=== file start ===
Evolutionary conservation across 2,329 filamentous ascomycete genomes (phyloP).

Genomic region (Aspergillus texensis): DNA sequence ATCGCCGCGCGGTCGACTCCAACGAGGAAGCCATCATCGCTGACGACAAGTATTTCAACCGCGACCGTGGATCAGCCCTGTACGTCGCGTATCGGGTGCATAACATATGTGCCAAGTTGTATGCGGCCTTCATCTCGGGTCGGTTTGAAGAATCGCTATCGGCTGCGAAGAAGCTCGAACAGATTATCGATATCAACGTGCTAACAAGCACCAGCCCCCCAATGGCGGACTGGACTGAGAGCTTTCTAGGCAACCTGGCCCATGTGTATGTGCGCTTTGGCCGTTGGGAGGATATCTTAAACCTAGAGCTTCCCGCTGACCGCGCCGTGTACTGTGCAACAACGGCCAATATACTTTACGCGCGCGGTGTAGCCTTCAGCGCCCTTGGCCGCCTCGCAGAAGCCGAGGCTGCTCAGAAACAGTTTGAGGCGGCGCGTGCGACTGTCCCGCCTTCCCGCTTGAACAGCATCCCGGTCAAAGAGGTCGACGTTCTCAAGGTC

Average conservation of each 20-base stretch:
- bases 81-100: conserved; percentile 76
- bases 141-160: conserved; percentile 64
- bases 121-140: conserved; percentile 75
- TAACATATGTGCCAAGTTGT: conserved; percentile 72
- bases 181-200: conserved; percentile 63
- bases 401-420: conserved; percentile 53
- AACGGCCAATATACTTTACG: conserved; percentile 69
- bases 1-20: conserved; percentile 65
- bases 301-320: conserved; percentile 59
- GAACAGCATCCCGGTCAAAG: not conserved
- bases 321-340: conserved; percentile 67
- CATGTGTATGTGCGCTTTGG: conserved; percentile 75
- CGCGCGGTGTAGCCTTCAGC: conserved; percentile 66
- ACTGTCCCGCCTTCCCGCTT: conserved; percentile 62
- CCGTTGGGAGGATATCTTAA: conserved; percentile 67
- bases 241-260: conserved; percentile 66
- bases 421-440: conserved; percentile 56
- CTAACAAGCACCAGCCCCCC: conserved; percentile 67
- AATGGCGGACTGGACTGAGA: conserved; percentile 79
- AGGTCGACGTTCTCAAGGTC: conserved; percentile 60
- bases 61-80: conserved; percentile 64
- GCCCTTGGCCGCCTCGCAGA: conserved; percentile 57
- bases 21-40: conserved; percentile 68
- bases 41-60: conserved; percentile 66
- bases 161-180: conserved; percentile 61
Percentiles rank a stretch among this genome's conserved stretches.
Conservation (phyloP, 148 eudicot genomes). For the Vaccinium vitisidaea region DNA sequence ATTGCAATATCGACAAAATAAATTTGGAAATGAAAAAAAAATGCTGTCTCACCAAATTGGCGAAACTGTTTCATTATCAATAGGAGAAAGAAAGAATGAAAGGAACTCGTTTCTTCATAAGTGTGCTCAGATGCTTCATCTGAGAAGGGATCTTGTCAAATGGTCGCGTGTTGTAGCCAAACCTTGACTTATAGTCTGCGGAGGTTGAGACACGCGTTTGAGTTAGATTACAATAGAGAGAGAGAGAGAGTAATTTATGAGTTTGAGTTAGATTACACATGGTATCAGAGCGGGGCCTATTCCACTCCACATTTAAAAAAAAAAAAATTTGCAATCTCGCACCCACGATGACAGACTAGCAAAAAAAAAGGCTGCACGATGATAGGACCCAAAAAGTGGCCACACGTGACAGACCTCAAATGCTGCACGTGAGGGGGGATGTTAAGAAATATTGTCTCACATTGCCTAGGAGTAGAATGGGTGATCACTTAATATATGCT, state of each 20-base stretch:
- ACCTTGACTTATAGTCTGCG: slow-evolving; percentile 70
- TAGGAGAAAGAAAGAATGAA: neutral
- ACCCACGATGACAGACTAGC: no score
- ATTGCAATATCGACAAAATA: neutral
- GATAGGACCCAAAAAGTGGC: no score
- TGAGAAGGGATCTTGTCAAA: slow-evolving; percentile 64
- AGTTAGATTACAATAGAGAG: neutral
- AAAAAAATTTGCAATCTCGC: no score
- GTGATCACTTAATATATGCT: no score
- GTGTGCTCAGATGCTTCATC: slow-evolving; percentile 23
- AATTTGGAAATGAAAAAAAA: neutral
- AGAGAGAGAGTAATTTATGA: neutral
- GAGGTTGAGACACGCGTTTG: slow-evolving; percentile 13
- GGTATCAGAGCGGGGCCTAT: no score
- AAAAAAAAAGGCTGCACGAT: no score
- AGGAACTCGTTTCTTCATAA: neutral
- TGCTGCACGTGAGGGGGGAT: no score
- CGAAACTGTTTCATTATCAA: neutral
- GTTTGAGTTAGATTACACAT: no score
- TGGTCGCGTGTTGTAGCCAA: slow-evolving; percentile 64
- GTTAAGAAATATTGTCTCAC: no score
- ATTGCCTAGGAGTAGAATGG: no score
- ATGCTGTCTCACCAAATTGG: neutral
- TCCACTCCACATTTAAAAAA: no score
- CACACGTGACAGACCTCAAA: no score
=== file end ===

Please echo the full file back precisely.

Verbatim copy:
Evolutionary conservation across 2,329 filamentous ascomycete genomes (phyloP).

Genomic region (Aspergillus texensis): DNA sequence ATCGCCGCGCGGTCGACTCCAACGAGGAAGCCATCATCGCTGACGACAAGTATTTCAACCGCGACCGTGGATCAGCCCTGTACGTCGCGTATCGGGTGCATAACATATGTGCCAAGTTGTATGCGGCCTTCATCTCGGGTCGGTTTGAAGAATCGCTATCGGCTGCGAAGAAGCTCGAACAGATTATCGATATCAACGTGCTAACAAGCACCAGCCCCCCAATGGCGGACTGGACTGAGAGCTTTCTAGGCAACCTGGCCCATGTGTATGTGCGCTTTGGCCGTTGGGAGGATATCTTAAACCTAGAGCTTCCCGCTGACCGCGCCGTGTACTGTGCAACAACGGCCAATATACTTTACGCGCGCGGTGTAGCCTTCAGCGCCCTTGGCCGCCTCGCAGAAGCCGAGGCTGCTCAGAAACAGTTTGAGGCGGCGCGTGCGACTGTCCCGCCTTCCCGCTTGAACAGCATCCCGGTCAAAGAGGTCGACGTTCTCAAGGTC

Average conservation of each 20-base stretch:
- bases 81-100: conserved; percentile 76
- bases 141-160: conserved; percentile 64
- bases 121-140: conserved; percentile 75
- TAACATATGTGCCAAGTTGT: conserved; percentile 72
- bases 181-200: conserved; percentile 63
- bases 401-420: conserved; percentile 53
- AACGGCCAATATACTTTACG: conserved; percentile 69
- bases 1-20: conserved; percentile 65
- bases 301-320: conserved; percentile 59
- GAACAGCATCCCGGTCAAAG: not conserved
- bases 321-340: conserved; percentile 67
- CATGTGTATGTGCGCTTTGG: conserved; percentile 75
- CGCGCGGTGTAGCCTTCAGC: conserved; percentile 66
- ACTGTCCCGCCTTCCCGCTT: conserved; percentile 62
- CCGTTGGGAGGATATCTTAA: conserved; percentile 67
- bases 241-260: conserved; percentile 66
- bases 421-440: conserved; percentile 56
- CTAACAAGCACCAGCCCCCC: conserved; percentile 67
- AATGGCGGACTGGACTGAGA: conserved; percentile 79
- AGGTCGACGTTCTCAAGGTC: conserved; percentile 60
- bases 61-80: conserved; percentile 64
- GCCCTTGGCCGCCTCGCAGA: conserved; percentile 57
- bases 21-40: conserved; percentile 68
- bases 41-60: conserved; percentile 66
- bases 161-180: conserved; percentile 61
Percentiles rank a stretch among this genome's conserved stretches.
Conservation (phyloP, 148 eudicot genomes). For the Vaccinium vitisidaea region DNA sequence ATTGCAATATCGACAAAATAAATTTGGAAATGAAAAAAAAATGCTGTCTCACCAAATTGGCGAAACTGTTTCATTATCAATAGGAGAAAGAAAGAATGAAAGGAACTCGTTTCTTCATAAGTGTGCTCAGATGCTTCATCTGAGAAGGGATCTTGTCAAATGGTCGCGTGTTGTAGCCAAACCTTGACTTATAGTCTGCGGAGGTTGAGACACGCGTTTGAGTTAGATTACAATAGAGAGAGAGAGAGAGTAATTTATGAGTTTGAGTTAGATTACACATGGTATCAGAGCGGGGCCTATTCCACTCCACATTTAAAAAAAAAAAAATTTGCAATCTCGCACCCACGATGACAGACTAGCAAAAAAAAAGGCTGCACGATGATAGGACCCAAAAAGTGGCCACACGTGACAGACCTCAAATGCTGCACGTGAGGGGGGATGTTAAGAAATATTGTCTCACATTGCCTAGGAGTAGAATGGGTGATCACTTAATATATGCT, state of each 20-base stretch:
- ACCTTGACTTATAGTCTGCG: slow-evolving; percentile 70
- TAGGAGAAAGAAAGAATGAA: neutral
- ACCCACGATGACAGACTAGC: no score
- ATTGCAATATCGACAAAATA: neutral
- GATAGGACCCAAAAAGTGGC: no score
- TGAGAAGGGATCTTGTCAAA: slow-evolving; percentile 64
- AGTTAGATTACAATAGAGAG: neutral
- AAAAAAATTTGCAATCTCGC: no score
- GTGATCACTTAATATATGCT: no score
- GTGTGCTCAGATGCTTCATC: slow-evolving; percentile 23
- AATTTGGAAATGAAAAAAAA: neutral
- AGAGAGAGAGTAATTTATGA: neutral
- GAGGTTGAGACACGCGTTTG: slow-evolving; percentile 13
- GGTATCAGAGCGGGGCCTAT: no score
- AAAAAAAAAGGCTGCACGAT: no score
- AGGAACTCGTTTCTTCATAA: neutral
- TGCTGCACGTGAGGGGGGAT: no score
- CGAAACTGTTTCATTATCAA: neutral
- GTTTGAGTTAGATTACACAT: no score
- TGGTCGCGTGTTGTAGCCAA: slow-evolving; percentile 64
- GTTAAGAAATATTGTCTCAC: no score
- ATTGCCTAGGAGTAGAATGG: no score
- ATGCTGTCTCACCAAATTGG: neutral
- TCCACTCCACATTTAAAAAA: no score
- CACACGTGACAGACCTCAAA: no score